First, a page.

Turkey is also building a new port in Izmir, called Candarli port. When completed, it will be the biggest port in Europe and the 10th biggest in the world. The port will have a capacity of 12 million TEU. The total project cost is estimated to reach €1 billion. The port will have a total berth length of 2,000 meters and its yard width will be 1,000 meters. Six 300-meter long ships will be able to approach and draw near the port at the same time.

Maritime Exports & Imports

Total volume of exports during 2006 to 2015 grew at a 48%, with 93 million tonnes in 2015.

Total volume of imports during 2006 to 2015 grew at a 51%, with 209 million tonnes in 2015.





Luxury Yacht Manufacturing

Turkey has gained wide international recognition for its expertise in mega-yacht building in recent years. Turkey’s mega-yacht building sector has been growing at a rate of 20% annually over the past years. Turkey’s yacht building sector was valued at over $5.5 billion in 2015. The country’s competitive labor force is a major advantage for its boatbuilding industry, as labor costs are lower compared to other European countries and the USA.

Did you know?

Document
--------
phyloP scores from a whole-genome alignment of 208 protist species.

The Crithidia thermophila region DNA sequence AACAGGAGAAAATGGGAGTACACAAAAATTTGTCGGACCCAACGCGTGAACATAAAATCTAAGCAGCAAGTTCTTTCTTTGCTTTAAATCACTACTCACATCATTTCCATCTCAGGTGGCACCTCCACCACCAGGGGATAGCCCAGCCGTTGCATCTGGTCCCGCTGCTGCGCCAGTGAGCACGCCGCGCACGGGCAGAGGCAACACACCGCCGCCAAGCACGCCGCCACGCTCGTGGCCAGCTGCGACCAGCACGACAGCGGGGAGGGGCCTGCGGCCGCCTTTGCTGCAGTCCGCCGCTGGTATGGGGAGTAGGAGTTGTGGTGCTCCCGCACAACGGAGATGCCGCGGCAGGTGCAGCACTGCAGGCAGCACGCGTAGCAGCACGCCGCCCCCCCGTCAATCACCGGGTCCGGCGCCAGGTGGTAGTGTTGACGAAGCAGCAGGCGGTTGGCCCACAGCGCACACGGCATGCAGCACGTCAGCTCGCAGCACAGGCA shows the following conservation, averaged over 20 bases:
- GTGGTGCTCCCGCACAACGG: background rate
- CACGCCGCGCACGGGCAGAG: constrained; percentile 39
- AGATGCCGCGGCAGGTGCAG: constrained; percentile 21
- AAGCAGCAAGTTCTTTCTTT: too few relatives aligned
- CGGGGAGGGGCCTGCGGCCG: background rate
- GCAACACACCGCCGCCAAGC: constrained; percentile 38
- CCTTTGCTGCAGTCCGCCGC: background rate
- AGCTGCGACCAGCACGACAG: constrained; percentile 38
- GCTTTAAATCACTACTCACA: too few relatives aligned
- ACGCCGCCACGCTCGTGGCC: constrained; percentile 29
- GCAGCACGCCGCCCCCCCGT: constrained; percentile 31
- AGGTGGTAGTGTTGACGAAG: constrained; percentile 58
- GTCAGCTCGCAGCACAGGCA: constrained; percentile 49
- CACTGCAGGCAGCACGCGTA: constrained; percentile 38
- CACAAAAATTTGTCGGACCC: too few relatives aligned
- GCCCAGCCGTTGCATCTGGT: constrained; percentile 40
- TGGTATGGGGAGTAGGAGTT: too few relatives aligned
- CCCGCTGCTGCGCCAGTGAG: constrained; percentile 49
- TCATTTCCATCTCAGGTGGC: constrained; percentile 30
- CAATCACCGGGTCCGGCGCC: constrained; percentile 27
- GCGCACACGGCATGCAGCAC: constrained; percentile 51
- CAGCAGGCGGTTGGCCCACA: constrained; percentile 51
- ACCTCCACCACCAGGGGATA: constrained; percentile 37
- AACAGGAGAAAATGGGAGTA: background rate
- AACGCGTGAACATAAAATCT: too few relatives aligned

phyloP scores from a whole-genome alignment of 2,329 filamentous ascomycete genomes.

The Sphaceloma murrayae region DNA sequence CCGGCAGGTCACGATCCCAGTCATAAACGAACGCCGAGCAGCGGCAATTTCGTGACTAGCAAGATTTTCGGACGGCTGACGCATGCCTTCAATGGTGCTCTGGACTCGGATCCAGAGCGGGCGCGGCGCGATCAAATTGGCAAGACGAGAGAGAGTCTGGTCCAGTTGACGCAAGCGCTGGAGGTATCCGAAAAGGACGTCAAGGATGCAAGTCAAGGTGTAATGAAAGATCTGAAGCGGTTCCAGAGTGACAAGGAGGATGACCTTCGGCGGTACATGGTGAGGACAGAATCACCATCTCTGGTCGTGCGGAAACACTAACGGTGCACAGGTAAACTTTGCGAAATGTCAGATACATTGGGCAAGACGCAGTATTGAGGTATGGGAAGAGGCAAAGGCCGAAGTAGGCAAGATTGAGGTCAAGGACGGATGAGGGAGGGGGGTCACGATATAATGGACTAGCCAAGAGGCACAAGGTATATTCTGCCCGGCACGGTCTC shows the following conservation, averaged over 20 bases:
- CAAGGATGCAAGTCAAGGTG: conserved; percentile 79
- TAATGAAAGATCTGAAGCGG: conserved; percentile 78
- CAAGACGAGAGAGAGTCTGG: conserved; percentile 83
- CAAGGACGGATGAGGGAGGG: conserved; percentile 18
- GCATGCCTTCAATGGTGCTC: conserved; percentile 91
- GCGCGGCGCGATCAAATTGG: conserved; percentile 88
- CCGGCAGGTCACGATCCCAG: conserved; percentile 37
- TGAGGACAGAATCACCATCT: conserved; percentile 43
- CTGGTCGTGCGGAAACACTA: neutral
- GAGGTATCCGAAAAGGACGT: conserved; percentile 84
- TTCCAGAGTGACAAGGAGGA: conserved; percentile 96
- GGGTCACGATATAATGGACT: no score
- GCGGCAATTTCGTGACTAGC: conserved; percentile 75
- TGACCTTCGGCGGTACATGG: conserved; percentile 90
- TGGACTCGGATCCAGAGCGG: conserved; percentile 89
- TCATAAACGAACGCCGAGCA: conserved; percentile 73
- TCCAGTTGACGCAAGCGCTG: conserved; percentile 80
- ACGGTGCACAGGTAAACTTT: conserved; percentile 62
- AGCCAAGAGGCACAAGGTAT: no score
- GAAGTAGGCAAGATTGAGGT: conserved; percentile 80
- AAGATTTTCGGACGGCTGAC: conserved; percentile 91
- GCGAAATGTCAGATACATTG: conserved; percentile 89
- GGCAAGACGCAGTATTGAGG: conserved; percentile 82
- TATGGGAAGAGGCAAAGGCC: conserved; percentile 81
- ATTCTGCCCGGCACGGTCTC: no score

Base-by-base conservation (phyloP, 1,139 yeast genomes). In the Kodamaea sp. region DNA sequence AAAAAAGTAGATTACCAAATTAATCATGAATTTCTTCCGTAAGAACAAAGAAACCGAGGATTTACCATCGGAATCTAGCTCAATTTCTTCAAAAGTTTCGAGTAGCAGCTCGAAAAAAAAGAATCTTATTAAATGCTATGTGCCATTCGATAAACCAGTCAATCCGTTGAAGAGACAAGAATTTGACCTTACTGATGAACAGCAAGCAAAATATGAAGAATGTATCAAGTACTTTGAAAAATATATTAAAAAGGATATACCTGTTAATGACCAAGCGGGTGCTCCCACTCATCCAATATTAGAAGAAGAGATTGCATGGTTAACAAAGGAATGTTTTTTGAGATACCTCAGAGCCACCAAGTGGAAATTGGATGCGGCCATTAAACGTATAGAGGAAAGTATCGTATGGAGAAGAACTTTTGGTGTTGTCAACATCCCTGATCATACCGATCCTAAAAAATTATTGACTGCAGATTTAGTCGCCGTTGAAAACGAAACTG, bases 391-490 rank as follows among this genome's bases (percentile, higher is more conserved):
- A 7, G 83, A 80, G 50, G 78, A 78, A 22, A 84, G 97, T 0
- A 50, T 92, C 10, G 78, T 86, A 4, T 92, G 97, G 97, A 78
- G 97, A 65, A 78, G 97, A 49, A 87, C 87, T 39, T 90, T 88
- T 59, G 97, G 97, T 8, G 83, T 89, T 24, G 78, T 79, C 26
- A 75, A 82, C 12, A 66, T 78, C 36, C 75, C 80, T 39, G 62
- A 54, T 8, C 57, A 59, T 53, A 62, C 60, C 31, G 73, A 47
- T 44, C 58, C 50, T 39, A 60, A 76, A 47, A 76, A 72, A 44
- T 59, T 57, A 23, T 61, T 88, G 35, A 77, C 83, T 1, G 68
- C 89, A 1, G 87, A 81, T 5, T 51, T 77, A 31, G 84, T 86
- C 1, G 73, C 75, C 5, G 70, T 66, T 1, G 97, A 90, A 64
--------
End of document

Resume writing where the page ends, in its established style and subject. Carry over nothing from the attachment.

The world's largest mega-yacht, Dream Symphony, is being built at the shipyard of DSV yachting company based in Bozburun, in Turkey.

Marinas

Turkish authorities consider the development of marinas as vital to ensuring Turkey’s ability to compete with other Mediterranean destinations such as Italy and France. There are currently 62 marinas and 75,000 boats in Turkey according to the Turkish Maritime Authority. Turkey’s current marina capacity is 17,500. Given the huge volume of maritime traffic in the Mediterranean (some 1 million boats travelling annually), increasing the capacity of marinas is crucial for Turkey. The Ministry of Transport and Maritime Affairs is planning to develop a number of marinas and foresees a doubling of the number of mooring berths by 2023.

Number of boats per capita estimated: (Vessel : Inhabitants)

Norway — 1:6
Italy — 1:68
Greece — 1:84
UK — 1:111
France: 1:127
Germany — 1:184
Austria — 1:293
Turkey — 1:1200



Did you know?

Turkey boasts 8,483 km of coastline, and the country currently has 71 ports and 62 marinas.

Cruise Tourism

Big efforts have been made in the last years to transform existing cruise ports in recreational areas and to establish a platform that brings together institutions and companies interested in cruise tourism.

Twenty-one Turkish ports received cruise ships in 2012. According to the Tourism Master Plan issued in 2011, seven new cruise ports will have been built by 2023. The number of cruise passengers landing in Turkish ports grew over the last years from 1.3 million in 2006 to 2 million in 2012, and is expected to keep on increasing in the years to come.